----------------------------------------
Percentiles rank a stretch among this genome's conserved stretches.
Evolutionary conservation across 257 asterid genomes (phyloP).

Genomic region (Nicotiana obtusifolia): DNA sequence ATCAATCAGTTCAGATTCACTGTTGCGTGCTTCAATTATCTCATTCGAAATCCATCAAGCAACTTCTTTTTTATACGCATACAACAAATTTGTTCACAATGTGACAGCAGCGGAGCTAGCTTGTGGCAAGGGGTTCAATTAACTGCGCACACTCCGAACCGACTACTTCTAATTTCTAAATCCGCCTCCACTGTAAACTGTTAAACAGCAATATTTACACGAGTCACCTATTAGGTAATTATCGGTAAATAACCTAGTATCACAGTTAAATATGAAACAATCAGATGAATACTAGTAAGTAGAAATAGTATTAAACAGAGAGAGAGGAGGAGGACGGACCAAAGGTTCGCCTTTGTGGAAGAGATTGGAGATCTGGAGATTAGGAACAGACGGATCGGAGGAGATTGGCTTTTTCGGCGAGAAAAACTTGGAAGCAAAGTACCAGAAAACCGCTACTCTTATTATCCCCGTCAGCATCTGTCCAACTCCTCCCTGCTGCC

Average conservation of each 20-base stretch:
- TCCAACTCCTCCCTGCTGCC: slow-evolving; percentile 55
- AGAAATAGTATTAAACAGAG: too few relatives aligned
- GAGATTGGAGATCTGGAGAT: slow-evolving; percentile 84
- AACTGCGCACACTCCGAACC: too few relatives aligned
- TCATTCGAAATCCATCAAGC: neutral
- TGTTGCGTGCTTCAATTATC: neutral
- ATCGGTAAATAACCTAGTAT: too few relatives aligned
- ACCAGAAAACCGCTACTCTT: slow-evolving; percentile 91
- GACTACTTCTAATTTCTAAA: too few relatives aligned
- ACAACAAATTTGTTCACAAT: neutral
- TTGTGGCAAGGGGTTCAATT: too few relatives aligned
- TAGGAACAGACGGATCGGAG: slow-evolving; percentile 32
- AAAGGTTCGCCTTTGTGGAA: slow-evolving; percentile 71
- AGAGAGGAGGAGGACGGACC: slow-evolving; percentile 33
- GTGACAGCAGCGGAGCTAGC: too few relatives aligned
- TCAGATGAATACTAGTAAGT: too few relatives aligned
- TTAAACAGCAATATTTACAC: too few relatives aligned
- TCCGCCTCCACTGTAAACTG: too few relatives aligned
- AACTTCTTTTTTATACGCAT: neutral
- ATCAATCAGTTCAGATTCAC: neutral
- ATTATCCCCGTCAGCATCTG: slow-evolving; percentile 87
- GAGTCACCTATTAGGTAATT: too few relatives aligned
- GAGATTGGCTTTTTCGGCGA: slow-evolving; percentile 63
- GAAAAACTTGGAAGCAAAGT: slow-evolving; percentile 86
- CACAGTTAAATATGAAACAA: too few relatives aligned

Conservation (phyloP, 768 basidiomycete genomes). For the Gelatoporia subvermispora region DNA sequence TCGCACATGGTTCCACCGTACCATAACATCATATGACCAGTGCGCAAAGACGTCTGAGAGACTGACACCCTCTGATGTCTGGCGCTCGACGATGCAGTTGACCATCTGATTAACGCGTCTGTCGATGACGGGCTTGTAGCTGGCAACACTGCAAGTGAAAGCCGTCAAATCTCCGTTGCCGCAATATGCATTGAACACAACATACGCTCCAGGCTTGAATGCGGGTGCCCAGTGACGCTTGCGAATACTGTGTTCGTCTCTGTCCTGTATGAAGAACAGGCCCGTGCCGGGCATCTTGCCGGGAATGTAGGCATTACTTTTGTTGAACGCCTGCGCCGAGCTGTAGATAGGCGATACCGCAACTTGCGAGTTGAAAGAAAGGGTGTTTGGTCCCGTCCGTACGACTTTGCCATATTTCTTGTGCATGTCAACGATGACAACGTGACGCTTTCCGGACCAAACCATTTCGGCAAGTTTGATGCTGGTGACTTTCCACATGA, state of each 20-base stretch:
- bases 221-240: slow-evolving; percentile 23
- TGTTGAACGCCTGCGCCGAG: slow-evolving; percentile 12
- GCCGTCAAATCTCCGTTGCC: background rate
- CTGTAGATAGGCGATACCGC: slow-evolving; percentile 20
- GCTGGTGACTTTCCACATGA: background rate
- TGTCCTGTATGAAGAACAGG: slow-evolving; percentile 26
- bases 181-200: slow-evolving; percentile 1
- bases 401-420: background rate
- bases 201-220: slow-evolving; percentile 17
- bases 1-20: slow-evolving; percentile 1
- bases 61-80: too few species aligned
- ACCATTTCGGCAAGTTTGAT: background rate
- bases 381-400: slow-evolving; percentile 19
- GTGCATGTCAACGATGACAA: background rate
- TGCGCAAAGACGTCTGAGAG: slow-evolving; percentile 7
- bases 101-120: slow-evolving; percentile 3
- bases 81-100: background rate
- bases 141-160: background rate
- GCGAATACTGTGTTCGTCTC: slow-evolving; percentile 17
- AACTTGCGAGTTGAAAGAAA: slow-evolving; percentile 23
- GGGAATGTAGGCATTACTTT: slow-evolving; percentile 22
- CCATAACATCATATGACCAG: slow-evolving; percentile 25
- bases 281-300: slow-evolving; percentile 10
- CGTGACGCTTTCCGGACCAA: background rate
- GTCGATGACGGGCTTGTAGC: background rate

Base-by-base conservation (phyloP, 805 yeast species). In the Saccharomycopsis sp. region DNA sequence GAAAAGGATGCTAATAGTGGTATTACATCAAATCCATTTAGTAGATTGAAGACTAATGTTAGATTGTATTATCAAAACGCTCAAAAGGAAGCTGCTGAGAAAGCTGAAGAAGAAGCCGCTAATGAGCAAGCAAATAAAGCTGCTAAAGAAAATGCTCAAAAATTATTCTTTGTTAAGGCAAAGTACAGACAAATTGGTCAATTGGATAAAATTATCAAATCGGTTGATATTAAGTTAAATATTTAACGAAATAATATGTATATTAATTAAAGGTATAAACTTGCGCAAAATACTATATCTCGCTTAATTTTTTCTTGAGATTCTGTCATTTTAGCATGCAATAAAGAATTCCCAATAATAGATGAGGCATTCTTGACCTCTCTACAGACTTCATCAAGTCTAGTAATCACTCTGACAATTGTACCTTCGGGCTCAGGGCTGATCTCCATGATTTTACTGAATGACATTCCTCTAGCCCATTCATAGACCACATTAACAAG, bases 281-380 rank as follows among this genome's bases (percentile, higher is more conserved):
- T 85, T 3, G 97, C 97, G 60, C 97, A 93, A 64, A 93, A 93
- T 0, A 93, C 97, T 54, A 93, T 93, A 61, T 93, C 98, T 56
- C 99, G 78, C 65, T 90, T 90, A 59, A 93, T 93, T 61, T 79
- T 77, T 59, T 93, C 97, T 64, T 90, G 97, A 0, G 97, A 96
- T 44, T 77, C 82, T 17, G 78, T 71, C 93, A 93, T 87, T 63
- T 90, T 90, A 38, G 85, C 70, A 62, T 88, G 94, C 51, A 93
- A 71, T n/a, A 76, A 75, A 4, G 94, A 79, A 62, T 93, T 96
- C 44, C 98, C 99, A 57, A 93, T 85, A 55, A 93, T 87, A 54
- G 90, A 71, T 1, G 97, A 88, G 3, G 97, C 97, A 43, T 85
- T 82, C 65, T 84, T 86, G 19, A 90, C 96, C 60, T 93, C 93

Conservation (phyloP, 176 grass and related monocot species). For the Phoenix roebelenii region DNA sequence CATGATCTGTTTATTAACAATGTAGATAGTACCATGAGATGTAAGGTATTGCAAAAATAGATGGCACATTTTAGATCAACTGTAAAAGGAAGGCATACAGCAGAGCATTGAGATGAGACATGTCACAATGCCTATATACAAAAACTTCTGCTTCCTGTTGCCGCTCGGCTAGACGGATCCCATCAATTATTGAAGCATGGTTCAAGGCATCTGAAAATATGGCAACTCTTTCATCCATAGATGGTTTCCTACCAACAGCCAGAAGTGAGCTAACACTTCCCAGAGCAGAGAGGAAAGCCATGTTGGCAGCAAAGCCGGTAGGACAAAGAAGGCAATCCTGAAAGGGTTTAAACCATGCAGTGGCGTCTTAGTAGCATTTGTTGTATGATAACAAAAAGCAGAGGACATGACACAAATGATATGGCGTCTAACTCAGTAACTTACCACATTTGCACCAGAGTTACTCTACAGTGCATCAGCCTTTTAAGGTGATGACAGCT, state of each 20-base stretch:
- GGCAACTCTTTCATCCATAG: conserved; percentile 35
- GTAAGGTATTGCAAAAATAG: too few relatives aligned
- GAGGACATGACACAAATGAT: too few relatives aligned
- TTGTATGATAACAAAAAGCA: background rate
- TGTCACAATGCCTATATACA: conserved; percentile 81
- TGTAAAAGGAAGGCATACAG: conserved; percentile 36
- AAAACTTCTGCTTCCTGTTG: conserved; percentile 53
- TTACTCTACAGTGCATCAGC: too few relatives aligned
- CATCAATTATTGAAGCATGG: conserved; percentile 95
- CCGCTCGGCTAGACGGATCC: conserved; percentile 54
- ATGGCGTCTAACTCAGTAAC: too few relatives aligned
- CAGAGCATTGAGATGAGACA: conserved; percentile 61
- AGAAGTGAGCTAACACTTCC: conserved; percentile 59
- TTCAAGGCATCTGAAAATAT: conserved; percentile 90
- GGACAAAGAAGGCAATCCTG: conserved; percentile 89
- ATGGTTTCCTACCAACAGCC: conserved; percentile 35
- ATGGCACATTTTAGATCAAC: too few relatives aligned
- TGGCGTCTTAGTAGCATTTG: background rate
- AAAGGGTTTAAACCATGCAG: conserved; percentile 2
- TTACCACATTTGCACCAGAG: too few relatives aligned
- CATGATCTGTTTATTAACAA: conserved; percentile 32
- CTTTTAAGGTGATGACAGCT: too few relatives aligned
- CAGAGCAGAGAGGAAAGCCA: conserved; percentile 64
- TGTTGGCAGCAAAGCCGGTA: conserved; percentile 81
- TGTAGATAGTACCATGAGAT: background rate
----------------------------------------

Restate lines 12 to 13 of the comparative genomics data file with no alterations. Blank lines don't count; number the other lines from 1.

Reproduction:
- ACCAGAAAACCGCTACTCTT: slow-evolving; percentile 91
- GACTACTTCTAATTTCTAAA: too few relatives aligned